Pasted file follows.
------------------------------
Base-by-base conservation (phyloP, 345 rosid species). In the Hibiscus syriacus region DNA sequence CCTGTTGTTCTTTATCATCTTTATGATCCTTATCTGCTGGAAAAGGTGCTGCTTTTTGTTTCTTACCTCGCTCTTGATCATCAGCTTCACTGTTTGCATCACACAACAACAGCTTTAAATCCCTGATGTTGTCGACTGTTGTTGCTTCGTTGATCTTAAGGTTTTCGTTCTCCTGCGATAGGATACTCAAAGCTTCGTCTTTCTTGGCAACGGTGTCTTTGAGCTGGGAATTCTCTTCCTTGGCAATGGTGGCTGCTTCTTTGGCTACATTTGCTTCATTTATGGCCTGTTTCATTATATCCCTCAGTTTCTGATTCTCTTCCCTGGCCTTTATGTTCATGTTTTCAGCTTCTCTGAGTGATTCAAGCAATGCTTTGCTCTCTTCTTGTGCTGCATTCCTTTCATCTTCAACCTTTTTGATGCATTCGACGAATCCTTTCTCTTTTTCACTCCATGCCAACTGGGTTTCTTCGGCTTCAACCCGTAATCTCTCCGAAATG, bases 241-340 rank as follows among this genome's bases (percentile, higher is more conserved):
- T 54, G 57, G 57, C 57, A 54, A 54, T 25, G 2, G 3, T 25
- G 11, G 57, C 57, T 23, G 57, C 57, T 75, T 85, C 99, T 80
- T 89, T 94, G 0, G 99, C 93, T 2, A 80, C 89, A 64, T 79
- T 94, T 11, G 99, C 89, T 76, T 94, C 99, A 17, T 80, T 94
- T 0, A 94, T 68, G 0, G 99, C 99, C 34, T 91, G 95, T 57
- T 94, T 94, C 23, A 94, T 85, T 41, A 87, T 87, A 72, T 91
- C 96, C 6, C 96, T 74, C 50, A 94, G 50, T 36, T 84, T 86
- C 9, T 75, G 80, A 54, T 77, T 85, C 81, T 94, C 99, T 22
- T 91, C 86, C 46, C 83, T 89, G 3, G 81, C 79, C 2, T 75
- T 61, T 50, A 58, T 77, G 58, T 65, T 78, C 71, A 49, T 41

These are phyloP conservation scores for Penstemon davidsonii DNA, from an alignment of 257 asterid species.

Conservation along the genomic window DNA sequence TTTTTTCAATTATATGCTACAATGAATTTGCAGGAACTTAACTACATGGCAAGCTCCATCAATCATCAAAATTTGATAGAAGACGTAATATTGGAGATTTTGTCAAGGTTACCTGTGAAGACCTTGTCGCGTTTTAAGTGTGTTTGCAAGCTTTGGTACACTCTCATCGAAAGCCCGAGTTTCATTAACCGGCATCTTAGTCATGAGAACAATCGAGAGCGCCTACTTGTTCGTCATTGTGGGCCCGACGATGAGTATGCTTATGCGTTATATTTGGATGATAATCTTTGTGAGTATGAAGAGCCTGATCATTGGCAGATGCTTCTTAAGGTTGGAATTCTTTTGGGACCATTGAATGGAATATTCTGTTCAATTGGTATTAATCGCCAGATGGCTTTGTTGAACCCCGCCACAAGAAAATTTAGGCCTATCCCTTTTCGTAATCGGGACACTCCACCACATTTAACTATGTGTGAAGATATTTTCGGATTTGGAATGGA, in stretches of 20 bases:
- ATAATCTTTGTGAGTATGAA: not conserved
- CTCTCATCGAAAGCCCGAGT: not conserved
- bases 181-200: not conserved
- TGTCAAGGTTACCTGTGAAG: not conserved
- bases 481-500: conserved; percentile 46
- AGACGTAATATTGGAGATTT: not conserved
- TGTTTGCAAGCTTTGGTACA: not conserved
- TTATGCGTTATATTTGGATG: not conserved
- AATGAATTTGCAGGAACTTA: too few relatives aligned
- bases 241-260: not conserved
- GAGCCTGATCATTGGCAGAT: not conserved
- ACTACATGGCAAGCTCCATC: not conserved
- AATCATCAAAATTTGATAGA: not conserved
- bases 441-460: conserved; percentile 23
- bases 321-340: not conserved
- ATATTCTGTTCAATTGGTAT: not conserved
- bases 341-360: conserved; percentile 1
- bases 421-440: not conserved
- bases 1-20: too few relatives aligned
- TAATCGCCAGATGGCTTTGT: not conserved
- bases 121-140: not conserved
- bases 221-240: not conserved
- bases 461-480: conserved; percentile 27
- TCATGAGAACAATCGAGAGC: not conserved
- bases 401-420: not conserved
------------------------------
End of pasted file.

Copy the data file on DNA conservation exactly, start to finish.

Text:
Base-by-base conservation (phyloP, 345 rosid species). In the Hibiscus syriacus region DNA sequence CCTGTTGTTCTTTATCATCTTTATGATCCTTATCTGCTGGAAAAGGTGCTGCTTTTTGTTTCTTACCTCGCTCTTGATCATCAGCTTCACTGTTTGCATCACACAACAACAGCTTTAAATCCCTGATGTTGTCGACTGTTGTTGCTTCGTTGATCTTAAGGTTTTCGTTCTCCTGCGATAGGATACTCAAAGCTTCGTCTTTCTTGGCAACGGTGTCTTTGAGCTGGGAATTCTCTTCCTTGGCAATGGTGGCTGCTTCTTTGGCTACATTTGCTTCATTTATGGCCTGTTTCATTATATCCCTCAGTTTCTGATTCTCTTCCCTGGCCTTTATGTTCATGTTTTCAGCTTCTCTGAGTGATTCAAGCAATGCTTTGCTCTCTTCTTGTGCTGCATTCCTTTCATCTTCAACCTTTTTGATGCATTCGACGAATCCTTTCTCTTTTTCACTCCATGCCAACTGGGTTTCTTCGGCTTCAACCCGTAATCTCTCCGAAATG, bases 241-340 rank as follows among this genome's bases (percentile, higher is more conserved):
- T 54, G 57, G 57, C 57, A 54, A 54, T 25, G 2, G 3, T 25
- G 11, G 57, C 57, T 23, G 57, C 57, T 75, T 85, C 99, T 80
- T 89, T 94, G 0, G 99, C 93, T 2, A 80, C 89, A 64, T 79
- T 94, T 11, G 99, C 89, T 76, T 94, C 99, A 17, T 80, T 94
- T 0, A 94, T 68, G 0, G 99, C 99, C 34, T 91, G 95, T 57
- T 94, T 94, C 23, A 94, T 85, T 41, A 87, T 87, A 72, T 91
- C 96, C 6, C 96, T 74, C 50, A 94, G 50, T 36, T 84, T 86
- C 9, T 75, G 80, A 54, T 77, T 85, C 81, T 94, C 99, T 22
- T 91, C 86, C 46, C 83, T 89, G 3, G 81, C 79, C 2, T 75
- T 61, T 50, A 58, T 77, G 58, T 65, T 78, C 71, A 49, T 41

These are phyloP conservation scores for Penstemon davidsonii DNA, from an alignment of 257 asterid species.

Conservation along the genomic window DNA sequence TTTTTTCAATTATATGCTACAATGAATTTGCAGGAACTTAACTACATGGCAAGCTCCATCAATCATCAAAATTTGATAGAAGACGTAATATTGGAGATTTTGTCAAGGTTACCTGTGAAGACCTTGTCGCGTTTTAAGTGTGTTTGCAAGCTTTGGTACACTCTCATCGAAAGCCCGAGTTTCATTAACCGGCATCTTAGTCATGAGAACAATCGAGAGCGCCTACTTGTTCGTCATTGTGGGCCCGACGATGAGTATGCTTATGCGTTATATTTGGATGATAATCTTTGTGAGTATGAAGAGCCTGATCATTGGCAGATGCTTCTTAAGGTTGGAATTCTTTTGGGACCATTGAATGGAATATTCTGTTCAATTGGTATTAATCGCCAGATGGCTTTGTTGAACCCCGCCACAAGAAAATTTAGGCCTATCCCTTTTCGTAATCGGGACACTCCACCACATTTAACTATGTGTGAAGATATTTTCGGATTTGGAATGGA, in stretches of 20 bases:
- ATAATCTTTGTGAGTATGAA: not conserved
- CTCTCATCGAAAGCCCGAGT: not conserved
- bases 181-200: not conserved
- TGTCAAGGTTACCTGTGAAG: not conserved
- bases 481-500: conserved; percentile 46
- AGACGTAATATTGGAGATTT: not conserved
- TGTTTGCAAGCTTTGGTACA: not conserved
- TTATGCGTTATATTTGGATG: not conserved
- AATGAATTTGCAGGAACTTA: too few relatives aligned
- bases 241-260: not conserved
- GAGCCTGATCATTGGCAGAT: not conserved
- ACTACATGGCAAGCTCCATC: not conserved
- AATCATCAAAATTTGATAGA: not conserved
- bases 441-460: conserved; percentile 23
- bases 321-340: not conserved
- ATATTCTGTTCAATTGGTAT: not conserved
- bases 341-360: conserved; percentile 1
- bases 421-440: not conserved
- bases 1-20: too few relatives aligned
- TAATCGCCAGATGGCTTTGT: not conserved
- bases 121-140: not conserved
- bases 221-240: not conserved
- bases 461-480: conserved; percentile 27
- TCATGAGAACAATCGAGAGC: not conserved
- bases 401-420: not conserved